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The month of resolutions to make beneficial changes for ourselves is here. Gym memberships soar, we opt for salads over fries, practice more mindfulness, or read a new book each month instead of binging on Netflix so much. But what about resolutions that are good for both you and your pet? Lots of great options exist that are win-win, whether you have a cat or a dog. Let’s look at some great New Year resolutions to stick with throughout the whole year!
This might be the most obvious resolution for both of you, but it’s important enough to keep shining some light on. For all the same reasons that your doctor wants you to exercise more (healthy heart, healthy weight, strong body, stress reduction, longer life, etc.) your veterinarian wants you to do the same for your pets!
For dogs, plan to go for more or longer walks together, or make playtime with a favorite ball or frisbee in the yard a matter of routine. Get out and move together! But did you know you can engage in play with your cat in a similar way for their exercise? Even feline senior citizens still enjoy chasing toys around. Indulge them! While toy play with kitties may not exactly get you at target heart rate, the natural movement, proven stress-relief of interacting with animals, and healthy bonding time are guaranteed to be good for you as well.
You can teach and old dog new tricks. And doing so with the right approach is beneficial for both humans and dogs. What we teach them is less important in some ways than how we teach them. Hands down, the kindest and most effective way to teach a dog good manners or new tricks and skills is through the intentional use of positive reinforcement techniques. Simply put, this means rewarding positive progress consistently and strategically instead of punishing or scolding negative or neutral behavior. It’s proven to produce better results in training goals, but also it deepens your bond with your dog by encouraging trust and enthusiasm instead of fear or nervousness.
So how is this good for you (aside from knowing you’re being super-duper awesome to your dog)? When you’re focusing on coaxing and rewarding positive actions, your own headspace is in a positive working mode too. It’s a cup-half-full experience that’s just as good for you as for your pup. Now apply positive reinforcement to areas that are good for both you in your day-to-day routine: like the safety benefits of a dog with a reliable “come” or “stay” or the sheer cuteness of “high-five”.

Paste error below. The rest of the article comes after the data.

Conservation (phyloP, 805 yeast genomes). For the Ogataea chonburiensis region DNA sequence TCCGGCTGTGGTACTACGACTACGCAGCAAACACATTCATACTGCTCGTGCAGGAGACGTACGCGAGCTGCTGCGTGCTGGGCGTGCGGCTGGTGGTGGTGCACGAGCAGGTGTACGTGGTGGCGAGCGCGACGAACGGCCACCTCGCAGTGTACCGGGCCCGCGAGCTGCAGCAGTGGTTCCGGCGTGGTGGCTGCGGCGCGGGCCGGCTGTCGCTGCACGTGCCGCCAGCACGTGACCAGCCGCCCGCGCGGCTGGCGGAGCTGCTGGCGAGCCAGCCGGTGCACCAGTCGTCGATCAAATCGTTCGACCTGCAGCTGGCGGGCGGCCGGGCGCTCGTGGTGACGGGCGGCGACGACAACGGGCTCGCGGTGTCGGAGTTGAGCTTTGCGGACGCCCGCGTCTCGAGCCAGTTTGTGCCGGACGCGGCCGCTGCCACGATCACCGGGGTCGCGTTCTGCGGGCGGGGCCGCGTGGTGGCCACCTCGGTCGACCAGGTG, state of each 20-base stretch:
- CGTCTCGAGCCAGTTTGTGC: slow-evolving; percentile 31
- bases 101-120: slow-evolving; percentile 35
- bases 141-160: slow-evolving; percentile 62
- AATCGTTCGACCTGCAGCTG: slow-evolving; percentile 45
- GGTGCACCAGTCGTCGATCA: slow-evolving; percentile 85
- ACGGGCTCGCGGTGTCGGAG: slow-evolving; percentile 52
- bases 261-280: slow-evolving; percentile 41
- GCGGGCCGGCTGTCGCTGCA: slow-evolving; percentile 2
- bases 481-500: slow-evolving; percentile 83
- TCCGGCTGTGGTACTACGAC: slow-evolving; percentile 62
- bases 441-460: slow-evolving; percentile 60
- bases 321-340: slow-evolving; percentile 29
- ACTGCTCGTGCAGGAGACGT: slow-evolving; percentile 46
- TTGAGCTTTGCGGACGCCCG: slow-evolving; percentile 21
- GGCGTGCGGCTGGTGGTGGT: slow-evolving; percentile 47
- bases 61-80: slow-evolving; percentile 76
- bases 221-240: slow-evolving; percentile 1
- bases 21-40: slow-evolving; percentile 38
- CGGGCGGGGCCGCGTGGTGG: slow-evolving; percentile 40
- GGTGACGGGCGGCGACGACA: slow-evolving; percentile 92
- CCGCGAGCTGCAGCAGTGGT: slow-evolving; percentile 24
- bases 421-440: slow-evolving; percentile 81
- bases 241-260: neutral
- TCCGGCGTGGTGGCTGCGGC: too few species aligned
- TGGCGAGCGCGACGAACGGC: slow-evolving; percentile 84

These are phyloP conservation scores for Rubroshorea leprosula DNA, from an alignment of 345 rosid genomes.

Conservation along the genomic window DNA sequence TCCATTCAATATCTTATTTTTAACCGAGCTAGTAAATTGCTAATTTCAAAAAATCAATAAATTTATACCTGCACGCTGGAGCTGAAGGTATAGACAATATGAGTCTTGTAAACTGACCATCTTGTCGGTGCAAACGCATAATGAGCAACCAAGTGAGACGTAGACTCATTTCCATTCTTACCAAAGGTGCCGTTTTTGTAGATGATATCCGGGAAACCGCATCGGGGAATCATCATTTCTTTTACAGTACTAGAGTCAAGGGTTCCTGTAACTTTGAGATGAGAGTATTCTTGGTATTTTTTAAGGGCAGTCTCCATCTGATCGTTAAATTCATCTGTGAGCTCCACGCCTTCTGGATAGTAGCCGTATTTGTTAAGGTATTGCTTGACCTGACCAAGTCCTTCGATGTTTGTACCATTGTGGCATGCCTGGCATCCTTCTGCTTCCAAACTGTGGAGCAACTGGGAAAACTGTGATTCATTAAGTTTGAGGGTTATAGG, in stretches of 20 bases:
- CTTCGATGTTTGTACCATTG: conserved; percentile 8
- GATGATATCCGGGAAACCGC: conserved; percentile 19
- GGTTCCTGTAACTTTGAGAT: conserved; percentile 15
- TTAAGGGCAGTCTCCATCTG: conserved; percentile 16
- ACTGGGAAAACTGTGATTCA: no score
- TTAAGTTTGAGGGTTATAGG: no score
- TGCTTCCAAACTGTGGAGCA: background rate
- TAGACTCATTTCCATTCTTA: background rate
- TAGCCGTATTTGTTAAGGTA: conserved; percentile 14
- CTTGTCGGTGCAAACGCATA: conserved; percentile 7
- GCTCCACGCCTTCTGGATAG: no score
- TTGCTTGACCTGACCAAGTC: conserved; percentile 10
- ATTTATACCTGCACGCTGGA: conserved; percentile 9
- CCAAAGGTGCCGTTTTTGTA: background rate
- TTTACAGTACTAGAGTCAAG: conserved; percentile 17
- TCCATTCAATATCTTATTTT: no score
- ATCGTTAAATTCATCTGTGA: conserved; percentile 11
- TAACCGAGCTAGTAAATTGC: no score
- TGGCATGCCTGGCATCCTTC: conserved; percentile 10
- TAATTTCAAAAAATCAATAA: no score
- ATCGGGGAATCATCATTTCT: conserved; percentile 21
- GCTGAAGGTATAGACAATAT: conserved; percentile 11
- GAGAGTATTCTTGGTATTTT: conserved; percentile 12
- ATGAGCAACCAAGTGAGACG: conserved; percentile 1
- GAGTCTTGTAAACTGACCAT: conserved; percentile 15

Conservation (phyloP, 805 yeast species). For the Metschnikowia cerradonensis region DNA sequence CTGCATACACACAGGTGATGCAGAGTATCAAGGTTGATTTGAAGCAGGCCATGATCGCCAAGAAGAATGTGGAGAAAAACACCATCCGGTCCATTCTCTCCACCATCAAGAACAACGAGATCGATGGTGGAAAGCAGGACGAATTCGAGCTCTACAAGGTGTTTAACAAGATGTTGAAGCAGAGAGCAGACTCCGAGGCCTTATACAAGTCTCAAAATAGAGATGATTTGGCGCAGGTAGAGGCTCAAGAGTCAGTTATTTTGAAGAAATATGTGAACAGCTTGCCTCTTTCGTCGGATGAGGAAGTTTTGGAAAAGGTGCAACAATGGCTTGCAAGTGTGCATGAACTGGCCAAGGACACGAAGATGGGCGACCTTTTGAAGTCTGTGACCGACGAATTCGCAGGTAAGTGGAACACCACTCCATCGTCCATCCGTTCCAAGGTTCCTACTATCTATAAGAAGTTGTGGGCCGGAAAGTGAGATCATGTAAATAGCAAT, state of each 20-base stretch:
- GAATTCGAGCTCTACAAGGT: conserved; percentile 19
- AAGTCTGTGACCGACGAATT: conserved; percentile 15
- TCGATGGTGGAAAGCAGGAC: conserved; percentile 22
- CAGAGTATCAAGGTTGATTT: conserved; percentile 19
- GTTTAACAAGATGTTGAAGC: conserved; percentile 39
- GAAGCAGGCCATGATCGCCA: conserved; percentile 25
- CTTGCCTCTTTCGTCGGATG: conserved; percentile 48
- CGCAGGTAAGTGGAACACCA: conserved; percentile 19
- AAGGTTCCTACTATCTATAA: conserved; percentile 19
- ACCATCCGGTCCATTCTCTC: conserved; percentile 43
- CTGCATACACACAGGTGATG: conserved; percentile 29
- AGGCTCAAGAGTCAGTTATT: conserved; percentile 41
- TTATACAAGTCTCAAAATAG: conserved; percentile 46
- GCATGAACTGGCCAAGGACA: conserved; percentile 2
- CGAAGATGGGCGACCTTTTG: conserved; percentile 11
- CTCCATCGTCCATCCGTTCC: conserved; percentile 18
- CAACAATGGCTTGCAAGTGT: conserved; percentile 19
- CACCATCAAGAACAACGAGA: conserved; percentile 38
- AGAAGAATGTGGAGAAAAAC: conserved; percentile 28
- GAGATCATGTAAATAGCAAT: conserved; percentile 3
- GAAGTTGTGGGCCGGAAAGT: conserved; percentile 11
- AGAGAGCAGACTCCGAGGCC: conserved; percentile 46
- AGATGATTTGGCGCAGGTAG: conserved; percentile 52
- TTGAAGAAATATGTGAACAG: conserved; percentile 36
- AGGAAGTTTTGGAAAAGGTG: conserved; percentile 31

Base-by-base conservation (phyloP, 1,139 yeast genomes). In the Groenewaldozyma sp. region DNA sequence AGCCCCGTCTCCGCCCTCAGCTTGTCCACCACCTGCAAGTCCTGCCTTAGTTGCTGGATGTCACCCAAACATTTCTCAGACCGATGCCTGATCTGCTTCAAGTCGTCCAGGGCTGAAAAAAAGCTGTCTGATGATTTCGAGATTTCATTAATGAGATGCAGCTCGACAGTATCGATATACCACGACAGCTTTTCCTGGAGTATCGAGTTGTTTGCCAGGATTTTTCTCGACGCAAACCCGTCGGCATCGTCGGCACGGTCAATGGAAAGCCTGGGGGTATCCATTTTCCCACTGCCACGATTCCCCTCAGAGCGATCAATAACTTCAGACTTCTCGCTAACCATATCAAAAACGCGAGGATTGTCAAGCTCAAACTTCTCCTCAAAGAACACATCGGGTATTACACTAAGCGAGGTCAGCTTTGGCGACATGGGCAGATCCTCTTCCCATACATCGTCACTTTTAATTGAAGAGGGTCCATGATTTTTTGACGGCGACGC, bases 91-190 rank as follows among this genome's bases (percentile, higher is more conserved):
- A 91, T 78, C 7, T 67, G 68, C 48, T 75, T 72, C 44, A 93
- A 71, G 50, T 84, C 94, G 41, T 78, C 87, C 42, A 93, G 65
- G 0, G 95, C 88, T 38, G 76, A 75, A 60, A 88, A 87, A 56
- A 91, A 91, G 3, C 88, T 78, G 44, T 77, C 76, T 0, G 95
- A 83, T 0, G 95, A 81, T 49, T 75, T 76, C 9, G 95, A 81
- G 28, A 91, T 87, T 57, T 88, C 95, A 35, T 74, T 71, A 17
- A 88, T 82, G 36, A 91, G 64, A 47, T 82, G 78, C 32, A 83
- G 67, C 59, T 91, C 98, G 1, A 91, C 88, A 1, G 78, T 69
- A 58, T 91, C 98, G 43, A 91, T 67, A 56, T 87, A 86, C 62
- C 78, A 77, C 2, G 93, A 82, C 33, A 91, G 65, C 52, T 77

Want to take that great training a step further? Some dogs can become well-suited to work as a certified therapy dog! This is a fun goal to work toward. It does take some effort and official steps, but doing so opens up the ability to work with people in situations where they really could use a little time with an animal to lift their spirits or settle their anxieties. Animal-assisted therapy opportunities include visits to hospitals, nursing homes, group homes, schools, and more. It’s a wonderful way for you and your pet to contribute to your community.
There are a number of opportunities to volunteer with local shelters, rescues, or other animal-centered nonprofits. If your New Year resolution is to volunteer your time working with animals, you might be well-suited to walk dogs for a shelter or spend a morning each weekend caring for cats in a rescue. There are even many causes that need help from people with certain professional skills like event planning, grant writing, or professional photography of adoptable animals.